That flight, though, got cancelled, too, and they put us on the 5:45 p.m. flight Monday - a full 24 hours after we were supposed to leave.  We checked out again Monday at noon, camped out in the lobby for the entire afternoon, eating take-out sandwiches and calling the airline repeatedly to check on the status of the incoming plane from Detroit (the one we'd need to turn around and bring us back again) before taking an expensive cab ride to the airport.  Delayed, delayed, and, finally, at about 6:00 p.m., cancelled.

We were devastated.  The weather, which had been a blizzard lasting about four hours, had completely subsided and hardly a single flake of snow had fallen all day; in fact, it was a little rainy and much warmer, and most of the ice and snow had melted.  I spent almost an hour on the phone with the airline, pleading with them to put us on another carrier, telling them we'd go anywhere with any number of connections just to get home before Tuesday morning.  Cincinnati?  Chicago?  Toronto?  We'd drive from there.  In fact, while I was on the phone alternately begging and Being Stern, Jason was talking with the concierge, asking them if we could rent a car this late at night and drive back.  

"No, no, no," they said, before Jason could even finish his sentences.  It would not be safe to drive through the night.  The roads were still very snowy.  It would cost a fortune to take a car into a different country and leave it there.  The road signs were in French.  It would take thirteen to fifteen hours.  I was almost in tears.

"I give you nice room," the man said, for less than what we'd paid on our first four nights.  We checked back in, took the key, rode two elevators up to the 18th floor and found a suite with a jacuzzi tub at the top of the hotel, set the alarm for 4:15 a.m. again, deciding to go to the airport no matter what and insist that someone - anyone - put us on a plane to somewhere on Tuesday.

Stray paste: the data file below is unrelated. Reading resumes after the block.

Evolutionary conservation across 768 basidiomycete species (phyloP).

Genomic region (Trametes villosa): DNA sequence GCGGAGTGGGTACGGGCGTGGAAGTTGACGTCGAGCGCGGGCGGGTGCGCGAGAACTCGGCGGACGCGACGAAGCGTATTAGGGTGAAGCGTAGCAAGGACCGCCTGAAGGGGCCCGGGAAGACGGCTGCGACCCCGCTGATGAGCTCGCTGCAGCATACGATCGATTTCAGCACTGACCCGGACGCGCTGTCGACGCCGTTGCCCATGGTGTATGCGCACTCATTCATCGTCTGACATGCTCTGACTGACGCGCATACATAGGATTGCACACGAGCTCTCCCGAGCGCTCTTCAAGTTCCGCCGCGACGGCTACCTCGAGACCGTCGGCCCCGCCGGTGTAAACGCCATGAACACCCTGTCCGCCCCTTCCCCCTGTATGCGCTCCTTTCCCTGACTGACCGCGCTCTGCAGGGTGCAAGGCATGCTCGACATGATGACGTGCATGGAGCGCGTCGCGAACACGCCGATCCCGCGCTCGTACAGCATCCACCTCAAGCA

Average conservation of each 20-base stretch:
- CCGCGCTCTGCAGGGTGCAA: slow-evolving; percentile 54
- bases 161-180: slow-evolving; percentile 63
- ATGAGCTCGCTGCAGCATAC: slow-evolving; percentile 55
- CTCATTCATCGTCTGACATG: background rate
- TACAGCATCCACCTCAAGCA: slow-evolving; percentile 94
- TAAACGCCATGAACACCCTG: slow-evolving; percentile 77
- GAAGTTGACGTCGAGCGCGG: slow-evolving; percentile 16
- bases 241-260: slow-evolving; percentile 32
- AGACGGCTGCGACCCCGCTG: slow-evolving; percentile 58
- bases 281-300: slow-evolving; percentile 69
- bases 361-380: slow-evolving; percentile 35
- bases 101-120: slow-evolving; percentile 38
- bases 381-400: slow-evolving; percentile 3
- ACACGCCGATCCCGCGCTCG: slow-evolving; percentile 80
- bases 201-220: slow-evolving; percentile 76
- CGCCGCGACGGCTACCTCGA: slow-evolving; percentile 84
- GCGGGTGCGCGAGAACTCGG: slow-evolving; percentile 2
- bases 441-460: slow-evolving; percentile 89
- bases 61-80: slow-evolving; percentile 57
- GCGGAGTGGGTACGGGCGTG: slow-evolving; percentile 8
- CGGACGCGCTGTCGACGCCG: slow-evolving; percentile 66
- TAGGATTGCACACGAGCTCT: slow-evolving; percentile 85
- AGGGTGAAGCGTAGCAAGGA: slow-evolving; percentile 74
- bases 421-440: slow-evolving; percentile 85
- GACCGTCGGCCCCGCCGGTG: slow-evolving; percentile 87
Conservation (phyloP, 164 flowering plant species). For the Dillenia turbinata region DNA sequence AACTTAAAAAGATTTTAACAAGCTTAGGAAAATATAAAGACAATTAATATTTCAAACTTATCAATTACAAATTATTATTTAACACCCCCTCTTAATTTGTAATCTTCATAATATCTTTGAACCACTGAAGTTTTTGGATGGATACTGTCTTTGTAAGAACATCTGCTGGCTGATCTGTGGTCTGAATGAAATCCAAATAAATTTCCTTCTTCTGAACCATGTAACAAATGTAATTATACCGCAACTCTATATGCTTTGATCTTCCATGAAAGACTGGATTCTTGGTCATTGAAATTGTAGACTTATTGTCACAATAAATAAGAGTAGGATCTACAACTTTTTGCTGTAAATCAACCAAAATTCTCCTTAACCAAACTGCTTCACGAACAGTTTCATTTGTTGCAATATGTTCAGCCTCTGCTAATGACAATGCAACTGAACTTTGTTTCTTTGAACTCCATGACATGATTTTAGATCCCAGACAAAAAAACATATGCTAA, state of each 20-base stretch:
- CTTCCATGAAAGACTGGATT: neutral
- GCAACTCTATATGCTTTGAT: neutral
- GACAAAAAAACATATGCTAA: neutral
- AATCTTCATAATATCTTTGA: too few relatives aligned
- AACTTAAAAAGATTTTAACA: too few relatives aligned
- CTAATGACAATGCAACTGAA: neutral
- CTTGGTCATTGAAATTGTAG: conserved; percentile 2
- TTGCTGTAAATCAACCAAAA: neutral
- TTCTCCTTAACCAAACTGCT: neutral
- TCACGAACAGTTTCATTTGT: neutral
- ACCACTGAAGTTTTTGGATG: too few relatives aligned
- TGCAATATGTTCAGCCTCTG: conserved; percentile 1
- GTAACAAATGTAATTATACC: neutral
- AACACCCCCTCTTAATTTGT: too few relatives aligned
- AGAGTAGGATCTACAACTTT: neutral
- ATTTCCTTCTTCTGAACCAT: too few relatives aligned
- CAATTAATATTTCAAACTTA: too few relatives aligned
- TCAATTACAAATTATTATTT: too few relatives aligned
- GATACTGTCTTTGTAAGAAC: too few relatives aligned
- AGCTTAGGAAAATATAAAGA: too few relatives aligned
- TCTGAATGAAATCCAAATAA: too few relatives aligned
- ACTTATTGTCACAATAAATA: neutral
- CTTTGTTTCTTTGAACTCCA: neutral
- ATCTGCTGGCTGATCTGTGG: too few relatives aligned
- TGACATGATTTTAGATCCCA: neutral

When we straggled into the airport at 5:15 on Tuesday morning, there was already a line at the counter and our flight was already cancelled.  By the grace of God, though, we finally got them to book us on another carrier and left at 8:00 to fly to Chicago, then Lansing, where my dad was able to pick us up.  So at about 4:15 p.m. Tuesday afternoon, we were reunited with our girls, who we had been missing more than any other time in our lives.  It's funny; we've been gone from them longer than this before, but this time, knowing that they expected us back - and that we wanted and planned to be back - made it so much harder to be away from them.

Two days later, I still feel disoriented, like I lost a week of my life.  Suddenly, the Advent calendar is at "9" and I'm flailing to put my life back together:  get the Christmas cards out, shop for the family Christmas meal we're hosting on Sunday, make the favor bags for Jemma's party on Saturday, order one last Christmas gift on Amazon and pay to make sure it gets here on time, make granola for teacher gifts, bring back overdue library books, wrap the pile of presents that's sitting in bags on the cement basement floor.

Last night, exactly one week after Jason sprang this surprise on me, I went out to run errands right when he got home from work.  When I got home at 9:00, he was asleep on the couch, missing Modern Family,  a pile of unopened mail on the coffee table and a box of charts near his feet.  Life as we know it in all its hectic everydayness is back to normal.  We're looking forward to a festive weekend, more fires and playing in the snow with the girls, and some of the very best moments of the year still to come.  But tucked away in our memories forever, we'll have those irreplaceable moments we shared in December of 2010.  We'll hang our Frontenac Christmas ornament on our tree every year.  We'll say, "Remember when we got snowed into Quebec City that one year?"  It's become part of our story now.

1 comment:

  1. Oh, I loved reading this! It definitely sounds like my kind of trip... and I've always wanted to go there. I love that you take so many photos of your food and drinks; I always do that. :)

    I know the supreme frustration of having flights cancelled. It is a terrible and stressful feeling. But you're right, it'll become a funny-ish story to share, and you'll always focus more on the days that preceded it!

    p.s. Your glasses are cute!